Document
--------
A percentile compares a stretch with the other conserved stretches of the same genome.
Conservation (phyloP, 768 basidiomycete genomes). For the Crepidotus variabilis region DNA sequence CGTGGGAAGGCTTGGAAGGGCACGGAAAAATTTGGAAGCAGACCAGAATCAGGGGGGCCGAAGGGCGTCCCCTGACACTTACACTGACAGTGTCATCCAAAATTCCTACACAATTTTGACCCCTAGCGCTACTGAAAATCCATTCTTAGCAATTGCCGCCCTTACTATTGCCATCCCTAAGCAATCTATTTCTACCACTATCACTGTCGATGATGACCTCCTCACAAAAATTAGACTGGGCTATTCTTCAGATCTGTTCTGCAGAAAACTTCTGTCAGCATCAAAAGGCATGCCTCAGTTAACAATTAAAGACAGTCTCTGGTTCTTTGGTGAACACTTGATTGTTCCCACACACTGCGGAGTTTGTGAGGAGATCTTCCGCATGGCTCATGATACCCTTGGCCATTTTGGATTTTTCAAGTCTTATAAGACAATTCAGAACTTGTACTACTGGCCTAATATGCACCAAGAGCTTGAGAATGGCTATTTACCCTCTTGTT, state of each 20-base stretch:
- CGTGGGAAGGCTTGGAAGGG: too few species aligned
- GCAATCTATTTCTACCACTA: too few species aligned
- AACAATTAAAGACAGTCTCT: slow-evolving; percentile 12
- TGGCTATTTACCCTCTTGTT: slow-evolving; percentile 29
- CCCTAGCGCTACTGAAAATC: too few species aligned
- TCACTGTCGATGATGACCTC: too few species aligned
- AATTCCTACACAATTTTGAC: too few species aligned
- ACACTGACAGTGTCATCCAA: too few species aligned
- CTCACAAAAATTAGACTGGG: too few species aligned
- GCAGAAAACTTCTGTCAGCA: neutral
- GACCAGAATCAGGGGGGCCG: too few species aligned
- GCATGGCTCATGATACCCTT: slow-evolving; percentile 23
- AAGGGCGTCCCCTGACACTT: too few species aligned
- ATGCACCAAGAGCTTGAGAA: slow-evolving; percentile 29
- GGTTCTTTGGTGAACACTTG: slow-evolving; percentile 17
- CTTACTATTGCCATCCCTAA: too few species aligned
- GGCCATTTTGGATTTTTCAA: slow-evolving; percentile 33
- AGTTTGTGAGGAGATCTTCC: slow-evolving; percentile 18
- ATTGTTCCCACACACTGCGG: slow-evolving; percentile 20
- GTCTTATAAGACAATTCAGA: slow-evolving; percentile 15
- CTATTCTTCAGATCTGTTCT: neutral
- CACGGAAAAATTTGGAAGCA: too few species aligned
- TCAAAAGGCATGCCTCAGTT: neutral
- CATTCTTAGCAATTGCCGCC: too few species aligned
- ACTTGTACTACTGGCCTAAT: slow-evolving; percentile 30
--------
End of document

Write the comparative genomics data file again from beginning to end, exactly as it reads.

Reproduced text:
A percentile compares a stretch with the other conserved stretches of the same genome.
Conservation (phyloP, 768 basidiomycete genomes). For the Crepidotus variabilis region DNA sequence CGTGGGAAGGCTTGGAAGGGCACGGAAAAATTTGGAAGCAGACCAGAATCAGGGGGGCCGAAGGGCGTCCCCTGACACTTACACTGACAGTGTCATCCAAAATTCCTACACAATTTTGACCCCTAGCGCTACTGAAAATCCATTCTTAGCAATTGCCGCCCTTACTATTGCCATCCCTAAGCAATCTATTTCTACCACTATCACTGTCGATGATGACCTCCTCACAAAAATTAGACTGGGCTATTCTTCAGATCTGTTCTGCAGAAAACTTCTGTCAGCATCAAAAGGCATGCCTCAGTTAACAATTAAAGACAGTCTCTGGTTCTTTGGTGAACACTTGATTGTTCCCACACACTGCGGAGTTTGTGAGGAGATCTTCCGCATGGCTCATGATACCCTTGGCCATTTTGGATTTTTCAAGTCTTATAAGACAATTCAGAACTTGTACTACTGGCCTAATATGCACCAAGAGCTTGAGAATGGCTATTTACCCTCTTGTT, state of each 20-base stretch:
- CGTGGGAAGGCTTGGAAGGG: too few species aligned
- GCAATCTATTTCTACCACTA: too few species aligned
- AACAATTAAAGACAGTCTCT: slow-evolving; percentile 12
- TGGCTATTTACCCTCTTGTT: slow-evolving; percentile 29
- CCCTAGCGCTACTGAAAATC: too few species aligned
- TCACTGTCGATGATGACCTC: too few species aligned
- AATTCCTACACAATTTTGAC: too few species aligned
- ACACTGACAGTGTCATCCAA: too few species aligned
- CTCACAAAAATTAGACTGGG: too few species aligned
- GCAGAAAACTTCTGTCAGCA: neutral
- GACCAGAATCAGGGGGGCCG: too few species aligned
- GCATGGCTCATGATACCCTT: slow-evolving; percentile 23
- AAGGGCGTCCCCTGACACTT: too few species aligned
- ATGCACCAAGAGCTTGAGAA: slow-evolving; percentile 29
- GGTTCTTTGGTGAACACTTG: slow-evolving; percentile 17
- CTTACTATTGCCATCCCTAA: too few species aligned
- GGCCATTTTGGATTTTTCAA: slow-evolving; percentile 33
- AGTTTGTGAGGAGATCTTCC: slow-evolving; percentile 18
- ATTGTTCCCACACACTGCGG: slow-evolving; percentile 20
- GTCTTATAAGACAATTCAGA: slow-evolving; percentile 15
- CTATTCTTCAGATCTGTTCT: neutral
- CACGGAAAAATTTGGAAGCA: too few species aligned
- TCAAAAGGCATGCCTCAGTT: neutral
- CATTCTTAGCAATTGCCGCC: too few species aligned
- ACTTGTACTACTGGCCTAAT: slow-evolving; percentile 30